Meanwhile, Rams quarterback Shaun Hill -- who replaced Austin Davis earlier this week -- didn't need to make any spectacular plays, though he couldn't have made a better throw on an early 63-yard touchdown pass to Kenny Britt. Smart decision-making proved more important for Hill, who finished 13 of 16 and got plenty of help from kicker Greg Zuerlein's 5-for-5 day.

Costly turnovers and penalties have proved fatal for the Rams all season, most recently a week ago when Arizona scored two defensive touchdowns as part of 21 unanswered points in the fourth quarter of a 31-14 victory. Three of Davis' six interceptions were returned for touchdowns, and flags on both sides of the ball have stalled St. Louis drives or kept the opposing offense on the field.

But much like in a 28-26 home win over Seattle earlier this season, the Rams virtually eliminated those errors en route to another improbable yet convincing win. Hill caught a break when he recovered his own fumble that bounced right back to him after DeMarcus Ware came in unblocked from the blind side in the fourth quarter, and St. Louis committed just three penalties for 25 yards, all on defense.

A secondary prone to blown coverages saw an eerily familiar scene unfold late in the first half, when Manning found wide receiver Emmanuel Sanders for a 42-yard touchdown pass to bring Denver within six. Similar scores by Dallas' Dez Bryant and San Francisco's Brandon Lloyd have signaled the impending loss of the Rams' lead, and Tamme said the Broncos took plenty of confidence into the second half.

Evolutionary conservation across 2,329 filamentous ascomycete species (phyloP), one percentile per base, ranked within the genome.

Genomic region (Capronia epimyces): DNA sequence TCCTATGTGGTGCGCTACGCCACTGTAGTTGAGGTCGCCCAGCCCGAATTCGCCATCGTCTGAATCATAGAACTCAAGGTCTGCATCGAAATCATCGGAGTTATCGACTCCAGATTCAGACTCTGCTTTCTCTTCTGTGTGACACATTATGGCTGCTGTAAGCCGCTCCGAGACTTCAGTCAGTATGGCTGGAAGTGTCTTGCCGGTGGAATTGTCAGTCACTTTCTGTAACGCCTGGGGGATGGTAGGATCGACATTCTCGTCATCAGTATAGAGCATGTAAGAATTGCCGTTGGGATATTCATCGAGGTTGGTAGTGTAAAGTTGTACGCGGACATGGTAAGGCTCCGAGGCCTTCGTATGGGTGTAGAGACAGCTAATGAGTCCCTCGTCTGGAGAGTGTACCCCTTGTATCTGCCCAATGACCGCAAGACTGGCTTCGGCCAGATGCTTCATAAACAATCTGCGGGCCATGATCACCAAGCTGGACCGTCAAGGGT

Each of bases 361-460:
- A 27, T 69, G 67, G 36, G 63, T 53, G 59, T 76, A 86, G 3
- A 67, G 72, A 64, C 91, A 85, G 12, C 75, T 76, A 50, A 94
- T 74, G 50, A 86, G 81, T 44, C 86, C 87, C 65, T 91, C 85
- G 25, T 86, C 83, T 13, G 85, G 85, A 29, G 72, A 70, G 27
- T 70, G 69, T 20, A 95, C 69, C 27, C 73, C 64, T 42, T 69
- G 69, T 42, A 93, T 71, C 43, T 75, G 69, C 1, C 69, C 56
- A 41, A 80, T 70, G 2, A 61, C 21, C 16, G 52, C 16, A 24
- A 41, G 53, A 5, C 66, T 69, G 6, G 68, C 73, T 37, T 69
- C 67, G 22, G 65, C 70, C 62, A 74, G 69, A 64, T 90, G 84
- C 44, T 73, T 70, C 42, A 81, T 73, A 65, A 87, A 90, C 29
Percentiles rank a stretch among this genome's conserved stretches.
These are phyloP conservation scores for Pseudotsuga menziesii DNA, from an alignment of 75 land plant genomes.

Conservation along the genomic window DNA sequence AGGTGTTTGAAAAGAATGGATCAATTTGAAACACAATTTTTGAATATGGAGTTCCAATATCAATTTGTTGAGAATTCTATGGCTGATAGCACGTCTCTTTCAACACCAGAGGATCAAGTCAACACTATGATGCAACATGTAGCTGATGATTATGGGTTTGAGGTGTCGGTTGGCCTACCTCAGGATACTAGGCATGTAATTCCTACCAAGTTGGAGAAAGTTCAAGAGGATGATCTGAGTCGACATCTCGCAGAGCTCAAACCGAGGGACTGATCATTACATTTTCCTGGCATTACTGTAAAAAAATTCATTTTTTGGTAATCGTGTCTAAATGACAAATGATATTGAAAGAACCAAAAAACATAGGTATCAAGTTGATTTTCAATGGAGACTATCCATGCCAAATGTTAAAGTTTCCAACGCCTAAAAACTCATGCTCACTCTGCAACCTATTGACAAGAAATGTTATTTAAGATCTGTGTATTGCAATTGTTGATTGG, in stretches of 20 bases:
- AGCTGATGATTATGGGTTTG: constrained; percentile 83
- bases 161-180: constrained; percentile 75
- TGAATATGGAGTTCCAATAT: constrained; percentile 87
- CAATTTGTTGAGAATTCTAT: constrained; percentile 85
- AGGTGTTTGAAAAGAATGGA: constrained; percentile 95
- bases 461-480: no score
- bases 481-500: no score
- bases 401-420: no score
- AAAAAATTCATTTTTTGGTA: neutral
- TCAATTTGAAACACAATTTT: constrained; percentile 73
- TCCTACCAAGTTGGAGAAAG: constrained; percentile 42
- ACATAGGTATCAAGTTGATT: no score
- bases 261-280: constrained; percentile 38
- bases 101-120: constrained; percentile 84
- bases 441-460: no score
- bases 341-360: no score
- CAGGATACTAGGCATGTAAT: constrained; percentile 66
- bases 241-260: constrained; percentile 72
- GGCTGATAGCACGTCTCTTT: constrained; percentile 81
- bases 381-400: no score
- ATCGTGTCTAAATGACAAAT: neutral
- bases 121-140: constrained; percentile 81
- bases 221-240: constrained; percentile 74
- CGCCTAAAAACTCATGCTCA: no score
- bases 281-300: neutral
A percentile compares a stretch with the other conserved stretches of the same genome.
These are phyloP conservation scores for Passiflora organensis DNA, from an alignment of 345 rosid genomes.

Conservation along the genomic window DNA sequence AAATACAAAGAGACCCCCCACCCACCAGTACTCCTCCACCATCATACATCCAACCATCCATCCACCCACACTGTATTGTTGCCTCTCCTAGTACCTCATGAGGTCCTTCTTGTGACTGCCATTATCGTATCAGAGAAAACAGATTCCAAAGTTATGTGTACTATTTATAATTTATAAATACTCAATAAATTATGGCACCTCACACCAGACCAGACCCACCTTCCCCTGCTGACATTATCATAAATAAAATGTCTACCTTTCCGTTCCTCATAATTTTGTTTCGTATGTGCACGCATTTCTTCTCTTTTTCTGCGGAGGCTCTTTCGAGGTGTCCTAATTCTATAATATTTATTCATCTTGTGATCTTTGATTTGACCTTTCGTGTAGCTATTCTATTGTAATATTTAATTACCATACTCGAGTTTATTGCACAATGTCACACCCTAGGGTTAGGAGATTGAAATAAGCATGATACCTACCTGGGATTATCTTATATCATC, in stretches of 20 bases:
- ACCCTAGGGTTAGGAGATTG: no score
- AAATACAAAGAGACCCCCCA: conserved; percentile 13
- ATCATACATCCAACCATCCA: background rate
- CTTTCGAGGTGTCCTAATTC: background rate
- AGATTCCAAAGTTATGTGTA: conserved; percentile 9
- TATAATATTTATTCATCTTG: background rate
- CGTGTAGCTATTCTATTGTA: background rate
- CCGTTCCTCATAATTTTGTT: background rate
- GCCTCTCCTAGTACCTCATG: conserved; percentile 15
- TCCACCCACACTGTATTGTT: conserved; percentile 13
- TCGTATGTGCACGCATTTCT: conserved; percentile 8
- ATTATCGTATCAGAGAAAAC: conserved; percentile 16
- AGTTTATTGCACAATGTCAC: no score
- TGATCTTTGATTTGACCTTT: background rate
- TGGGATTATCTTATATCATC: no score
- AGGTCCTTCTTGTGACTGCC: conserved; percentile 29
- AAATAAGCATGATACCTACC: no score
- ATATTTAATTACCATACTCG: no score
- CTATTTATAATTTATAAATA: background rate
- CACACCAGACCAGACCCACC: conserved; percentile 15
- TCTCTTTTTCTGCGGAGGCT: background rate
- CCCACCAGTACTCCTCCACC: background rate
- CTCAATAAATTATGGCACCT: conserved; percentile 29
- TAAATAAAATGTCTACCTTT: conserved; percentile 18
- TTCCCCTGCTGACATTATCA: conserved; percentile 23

"We feel like we have a chance to score every time that we have the ball offensively," Tamme said. "There was no finger-pointing and all that type of stuff. It was, 'Let's go play our type of ball.'"

Instead, the Rams didn't give up any more yards on the Broncos' opening drive after a questionable unnecessary roughness penalty on free safety Rodney McLeod put the ball at the St. Louis 38. Another chance to take the lead would stall even faster before Zuerlein's 22-yard field goal made it a two-possession game the rest of the way.

Fisher said the Rams didn't correct all of their problems, and they may have been fortunate to have Manning miss two other blown coverages. Injuries to Sanders -- who had 102 receiving yards before he left early in the third quarter -- and tight end Julius Thomas also contributed to the Broncos' lowest offensive output since Manning arrived prior to the 2012 season.

But that hardly detracts from a remarkably well-executed performance by St. Louis, which has been riddled by key injuries of its own since long before the season began. Through it all, Fisher and his players have never lost the belief that they can compete with the league's best.

"I really think that if you look at the teams that we've beaten this year, the games that we've lost where we've had big leads, I think at the end of the year, I think we'll look back and we'll be like, 'Goodness, how'd that happen?'" Laurinaitis said. "This is expected in our locker room."

But those six losses did happen, and the Rams will have to demonstrate a lot more consistency before wins like the one Sunday are expected everywhere else.

You can follow Luke Thompson on Twitter at @FS_LukeT or email him at